Yesterday, my house was cleaned by a team of three hard-working professional house-cleaners. They’ve been cleaning my house once a month for several years. You might think that cleaning house once a month is not exactly exemplary, but I do the everyday jobs myself.
Although dusting furniture is one of my least favorite tasks, it’s a good way to locate things I’ve misplaced and forgotten about. “Oh that’s where my scissors went.” Vacuuming is something I should do more often than I do, because of the dog hair, but it’s quite doable by a blind person. It’s done better if I’m barefoot, because I can detect places I’ve missed that way. I work in a line by line pattern, much the same as you would mow your grass. Because I don’t have the benefit of spotting dirt or stains, I try to keep my housekeeping chores on a schedule. Run the sweeper on certain days. Clean the bathroom on certain days. Other tasks are done according to when I am expecting other people to be in my house. I wash windows when I’m expecting house guests, because they would have more time to notice if they were dirty. I like to have the kitchen sink cleared of dishes and shiny clean before I go to bed or when I leave the house. “What if something should happen and EMT’s should have to be in my house?” My house may not be, and probably isn’t, spotless, but I can’t stand clutter. Clutter, for a blind person, makes life more frustrating than it has to be. My husband was constantly leaving papers, envelopes, receipts, magazines, and other unidentifiable trash around the house. I couldn’t throw anything away, because it might be important. Once a month, when I had reached my boiling point, I’d stomp through the house and gather all the unidentifiables into a grocery sack for him to go through. I recall the time he was sure I had thrown out his tickets to a Bengal’s game, but upon cleaning out the clutter bag, much to my relief, he found them there. How could I know they were worth a fortune, when they were mixed in with old receipts, bills, and ads? As a neatnik, I know that I’m disgustingly diligent about putting things away. “A place for everything and everything in its place,” said my neatnik mother. As soon as I get home from one event, I empty my purse or back pack from that day and prepare the following day’s purse or back pack. My shoes get stowed in their proper cubby in my closet. New mail goes into a box to be read on Fridays with my human reader. Dishes are placed in the dishwasher after each meal or snack. Keys are dropped into a dish, just for that purpose, right inside the front door.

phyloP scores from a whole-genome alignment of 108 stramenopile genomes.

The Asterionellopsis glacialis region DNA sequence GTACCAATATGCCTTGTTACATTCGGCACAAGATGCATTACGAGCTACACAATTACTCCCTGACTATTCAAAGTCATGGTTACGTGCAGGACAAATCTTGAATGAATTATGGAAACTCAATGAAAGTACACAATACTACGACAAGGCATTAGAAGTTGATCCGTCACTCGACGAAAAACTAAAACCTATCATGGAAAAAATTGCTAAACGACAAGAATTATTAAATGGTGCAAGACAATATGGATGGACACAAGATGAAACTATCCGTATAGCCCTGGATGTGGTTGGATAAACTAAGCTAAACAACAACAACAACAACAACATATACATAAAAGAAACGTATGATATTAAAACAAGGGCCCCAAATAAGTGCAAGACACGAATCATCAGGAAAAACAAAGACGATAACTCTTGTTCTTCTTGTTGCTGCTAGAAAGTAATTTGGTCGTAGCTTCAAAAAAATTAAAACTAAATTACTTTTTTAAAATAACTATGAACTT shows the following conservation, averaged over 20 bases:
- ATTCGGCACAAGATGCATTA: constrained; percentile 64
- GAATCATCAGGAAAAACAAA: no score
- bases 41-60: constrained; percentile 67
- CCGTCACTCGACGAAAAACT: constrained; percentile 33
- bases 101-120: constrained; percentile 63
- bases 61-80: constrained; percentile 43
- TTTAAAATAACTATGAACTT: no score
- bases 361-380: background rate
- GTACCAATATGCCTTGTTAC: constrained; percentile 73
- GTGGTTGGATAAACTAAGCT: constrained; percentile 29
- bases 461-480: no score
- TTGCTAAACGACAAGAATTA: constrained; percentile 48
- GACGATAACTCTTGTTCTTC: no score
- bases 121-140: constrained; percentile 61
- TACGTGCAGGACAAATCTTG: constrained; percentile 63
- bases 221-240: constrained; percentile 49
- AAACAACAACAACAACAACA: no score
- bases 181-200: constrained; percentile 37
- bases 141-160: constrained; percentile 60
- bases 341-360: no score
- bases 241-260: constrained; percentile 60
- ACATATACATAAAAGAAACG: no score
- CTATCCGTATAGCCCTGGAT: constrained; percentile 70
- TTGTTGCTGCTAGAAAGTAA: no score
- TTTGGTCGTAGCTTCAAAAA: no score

There are some tasks around the house that I just can’t do. When my kids were little, I’d pay them a nickel for each smudge they’d clean off the walls, especially in the kitchen. Marks on walls, stains on countertops, cobwebs, and spots on the carpets have gone unnoticed since my kids have grown up and moved away.
I thought I was doing a satisfactory job of keeping my house presentable, until I heard my friend talking about her father who is 100 years old and doesn’t see very well. She told me that because he doesn’t see the dirt in his house, she has insisted that he hire someone to come in and clean. My cousin told me that when she visited my mother, back when she lived in her own house, that the kitchen was in bad need of a scrubbing, because my mother couldn’t see the stains above the sink. Could they have just as well been talking about me? I new it was the right decision to hire house-cleaning help when my daughter came for a visit the day after they had cleaned. “Your house looks great!” she exclaimed. “The patio doors are just sparkling!” Sold. Sometimes we just have to admit that we can’t do everything.